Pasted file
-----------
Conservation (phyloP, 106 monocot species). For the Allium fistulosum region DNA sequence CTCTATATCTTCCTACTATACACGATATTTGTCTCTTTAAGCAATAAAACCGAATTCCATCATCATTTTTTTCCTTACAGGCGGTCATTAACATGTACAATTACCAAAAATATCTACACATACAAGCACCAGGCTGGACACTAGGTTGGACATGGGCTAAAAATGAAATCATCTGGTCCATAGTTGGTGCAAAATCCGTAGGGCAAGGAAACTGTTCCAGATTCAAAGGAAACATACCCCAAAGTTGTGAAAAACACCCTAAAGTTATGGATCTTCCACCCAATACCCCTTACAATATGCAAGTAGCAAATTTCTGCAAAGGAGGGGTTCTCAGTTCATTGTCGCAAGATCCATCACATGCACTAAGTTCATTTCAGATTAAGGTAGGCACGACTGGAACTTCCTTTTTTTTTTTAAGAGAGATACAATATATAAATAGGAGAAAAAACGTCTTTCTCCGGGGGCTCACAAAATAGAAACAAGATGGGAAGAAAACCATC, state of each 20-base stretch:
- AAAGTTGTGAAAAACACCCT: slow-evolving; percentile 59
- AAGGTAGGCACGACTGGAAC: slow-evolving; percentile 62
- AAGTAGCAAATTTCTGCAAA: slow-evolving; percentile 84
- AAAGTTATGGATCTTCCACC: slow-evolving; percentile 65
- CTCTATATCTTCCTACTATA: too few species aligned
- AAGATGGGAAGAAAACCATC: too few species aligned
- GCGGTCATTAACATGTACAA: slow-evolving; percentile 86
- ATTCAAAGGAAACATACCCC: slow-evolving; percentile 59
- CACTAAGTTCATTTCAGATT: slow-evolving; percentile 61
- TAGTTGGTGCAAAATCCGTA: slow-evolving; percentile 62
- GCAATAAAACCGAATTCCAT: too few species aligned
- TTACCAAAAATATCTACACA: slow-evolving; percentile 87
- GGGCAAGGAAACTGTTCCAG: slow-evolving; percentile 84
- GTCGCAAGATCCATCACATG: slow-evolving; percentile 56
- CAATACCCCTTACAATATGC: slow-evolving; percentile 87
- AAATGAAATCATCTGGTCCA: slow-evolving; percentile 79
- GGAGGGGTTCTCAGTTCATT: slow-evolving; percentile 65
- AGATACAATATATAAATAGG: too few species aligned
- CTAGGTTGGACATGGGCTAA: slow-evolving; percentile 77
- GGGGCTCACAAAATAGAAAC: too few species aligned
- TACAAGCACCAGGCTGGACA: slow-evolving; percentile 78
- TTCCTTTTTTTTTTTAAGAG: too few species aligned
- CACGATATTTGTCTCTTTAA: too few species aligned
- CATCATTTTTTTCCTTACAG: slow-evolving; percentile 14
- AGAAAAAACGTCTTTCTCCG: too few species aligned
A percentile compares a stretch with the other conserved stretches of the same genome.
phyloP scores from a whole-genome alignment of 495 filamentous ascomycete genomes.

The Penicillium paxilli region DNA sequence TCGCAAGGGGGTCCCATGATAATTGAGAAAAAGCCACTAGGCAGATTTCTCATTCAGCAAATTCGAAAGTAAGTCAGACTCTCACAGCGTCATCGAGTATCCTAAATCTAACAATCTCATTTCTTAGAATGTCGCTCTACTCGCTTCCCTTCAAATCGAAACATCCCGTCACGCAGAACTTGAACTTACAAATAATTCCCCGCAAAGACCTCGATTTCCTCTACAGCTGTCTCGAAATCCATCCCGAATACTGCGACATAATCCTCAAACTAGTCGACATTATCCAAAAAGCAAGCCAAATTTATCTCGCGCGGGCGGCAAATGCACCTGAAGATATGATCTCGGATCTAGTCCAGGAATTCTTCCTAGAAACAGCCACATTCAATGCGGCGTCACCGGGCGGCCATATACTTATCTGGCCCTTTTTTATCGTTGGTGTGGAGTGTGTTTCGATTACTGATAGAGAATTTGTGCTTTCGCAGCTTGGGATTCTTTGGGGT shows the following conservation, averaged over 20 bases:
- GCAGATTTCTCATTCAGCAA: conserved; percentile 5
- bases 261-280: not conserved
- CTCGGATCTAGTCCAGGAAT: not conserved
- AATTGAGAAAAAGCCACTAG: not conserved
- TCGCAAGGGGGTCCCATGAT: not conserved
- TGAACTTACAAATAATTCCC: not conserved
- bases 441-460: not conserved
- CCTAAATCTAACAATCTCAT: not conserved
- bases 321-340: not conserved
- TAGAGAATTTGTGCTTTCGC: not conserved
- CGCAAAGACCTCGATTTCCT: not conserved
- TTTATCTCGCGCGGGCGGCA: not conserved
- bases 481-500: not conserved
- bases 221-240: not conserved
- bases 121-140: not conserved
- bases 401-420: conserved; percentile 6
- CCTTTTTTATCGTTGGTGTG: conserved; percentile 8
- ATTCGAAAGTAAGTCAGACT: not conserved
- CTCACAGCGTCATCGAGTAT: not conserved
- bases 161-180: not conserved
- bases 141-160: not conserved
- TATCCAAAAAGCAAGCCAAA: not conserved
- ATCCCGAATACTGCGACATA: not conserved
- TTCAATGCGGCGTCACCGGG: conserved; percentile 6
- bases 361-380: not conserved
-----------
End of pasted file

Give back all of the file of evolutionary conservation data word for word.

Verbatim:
Conservation (phyloP, 106 monocot species). For the Allium fistulosum region DNA sequence CTCTATATCTTCCTACTATACACGATATTTGTCTCTTTAAGCAATAAAACCGAATTCCATCATCATTTTTTTCCTTACAGGCGGTCATTAACATGTACAATTACCAAAAATATCTACACATACAAGCACCAGGCTGGACACTAGGTTGGACATGGGCTAAAAATGAAATCATCTGGTCCATAGTTGGTGCAAAATCCGTAGGGCAAGGAAACTGTTCCAGATTCAAAGGAAACATACCCCAAAGTTGTGAAAAACACCCTAAAGTTATGGATCTTCCACCCAATACCCCTTACAATATGCAAGTAGCAAATTTCTGCAAAGGAGGGGTTCTCAGTTCATTGTCGCAAGATCCATCACATGCACTAAGTTCATTTCAGATTAAGGTAGGCACGACTGGAACTTCCTTTTTTTTTTTAAGAGAGATACAATATATAAATAGGAGAAAAAACGTCTTTCTCCGGGGGCTCACAAAATAGAAACAAGATGGGAAGAAAACCATC, state of each 20-base stretch:
- AAAGTTGTGAAAAACACCCT: slow-evolving; percentile 59
- AAGGTAGGCACGACTGGAAC: slow-evolving; percentile 62
- AAGTAGCAAATTTCTGCAAA: slow-evolving; percentile 84
- AAAGTTATGGATCTTCCACC: slow-evolving; percentile 65
- CTCTATATCTTCCTACTATA: too few species aligned
- AAGATGGGAAGAAAACCATC: too few species aligned
- GCGGTCATTAACATGTACAA: slow-evolving; percentile 86
- ATTCAAAGGAAACATACCCC: slow-evolving; percentile 59
- CACTAAGTTCATTTCAGATT: slow-evolving; percentile 61
- TAGTTGGTGCAAAATCCGTA: slow-evolving; percentile 62
- GCAATAAAACCGAATTCCAT: too few species aligned
- TTACCAAAAATATCTACACA: slow-evolving; percentile 87
- GGGCAAGGAAACTGTTCCAG: slow-evolving; percentile 84
- GTCGCAAGATCCATCACATG: slow-evolving; percentile 56
- CAATACCCCTTACAATATGC: slow-evolving; percentile 87
- AAATGAAATCATCTGGTCCA: slow-evolving; percentile 79
- GGAGGGGTTCTCAGTTCATT: slow-evolving; percentile 65
- AGATACAATATATAAATAGG: too few species aligned
- CTAGGTTGGACATGGGCTAA: slow-evolving; percentile 77
- GGGGCTCACAAAATAGAAAC: too few species aligned
- TACAAGCACCAGGCTGGACA: slow-evolving; percentile 78
- TTCCTTTTTTTTTTTAAGAG: too few species aligned
- CACGATATTTGTCTCTTTAA: too few species aligned
- CATCATTTTTTTCCTTACAG: slow-evolving; percentile 14
- AGAAAAAACGTCTTTCTCCG: too few species aligned
A percentile compares a stretch with the other conserved stretches of the same genome.
phyloP scores from a whole-genome alignment of 495 filamentous ascomycete genomes.

The Penicillium paxilli region DNA sequence TCGCAAGGGGGTCCCATGATAATTGAGAAAAAGCCACTAGGCAGATTTCTCATTCAGCAAATTCGAAAGTAAGTCAGACTCTCACAGCGTCATCGAGTATCCTAAATCTAACAATCTCATTTCTTAGAATGTCGCTCTACTCGCTTCCCTTCAAATCGAAACATCCCGTCACGCAGAACTTGAACTTACAAATAATTCCCCGCAAAGACCTCGATTTCCTCTACAGCTGTCTCGAAATCCATCCCGAATACTGCGACATAATCCTCAAACTAGTCGACATTATCCAAAAAGCAAGCCAAATTTATCTCGCGCGGGCGGCAAATGCACCTGAAGATATGATCTCGGATCTAGTCCAGGAATTCTTCCTAGAAACAGCCACATTCAATGCGGCGTCACCGGGCGGCCATATACTTATCTGGCCCTTTTTTATCGTTGGTGTGGAGTGTGTTTCGATTACTGATAGAGAATTTGTGCTTTCGCAGCTTGGGATTCTTTGGGGT shows the following conservation, averaged over 20 bases:
- GCAGATTTCTCATTCAGCAA: conserved; percentile 5
- bases 261-280: not conserved
- CTCGGATCTAGTCCAGGAAT: not conserved
- AATTGAGAAAAAGCCACTAG: not conserved
- TCGCAAGGGGGTCCCATGAT: not conserved
- TGAACTTACAAATAATTCCC: not conserved
- bases 441-460: not conserved
- CCTAAATCTAACAATCTCAT: not conserved
- bases 321-340: not conserved
- TAGAGAATTTGTGCTTTCGC: not conserved
- CGCAAAGACCTCGATTTCCT: not conserved
- TTTATCTCGCGCGGGCGGCA: not conserved
- bases 481-500: not conserved
- bases 221-240: not conserved
- bases 121-140: not conserved
- bases 401-420: conserved; percentile 6
- CCTTTTTTATCGTTGGTGTG: conserved; percentile 8
- ATTCGAAAGTAAGTCAGACT: not conserved
- CTCACAGCGTCATCGAGTAT: not conserved
- bases 161-180: not conserved
- bases 141-160: not conserved
- TATCCAAAAAGCAAGCCAAA: not conserved
- ATCCCGAATACTGCGACATA: not conserved
- TTCAATGCGGCGTCACCGGG: conserved; percentile 6
- bases 361-380: not conserved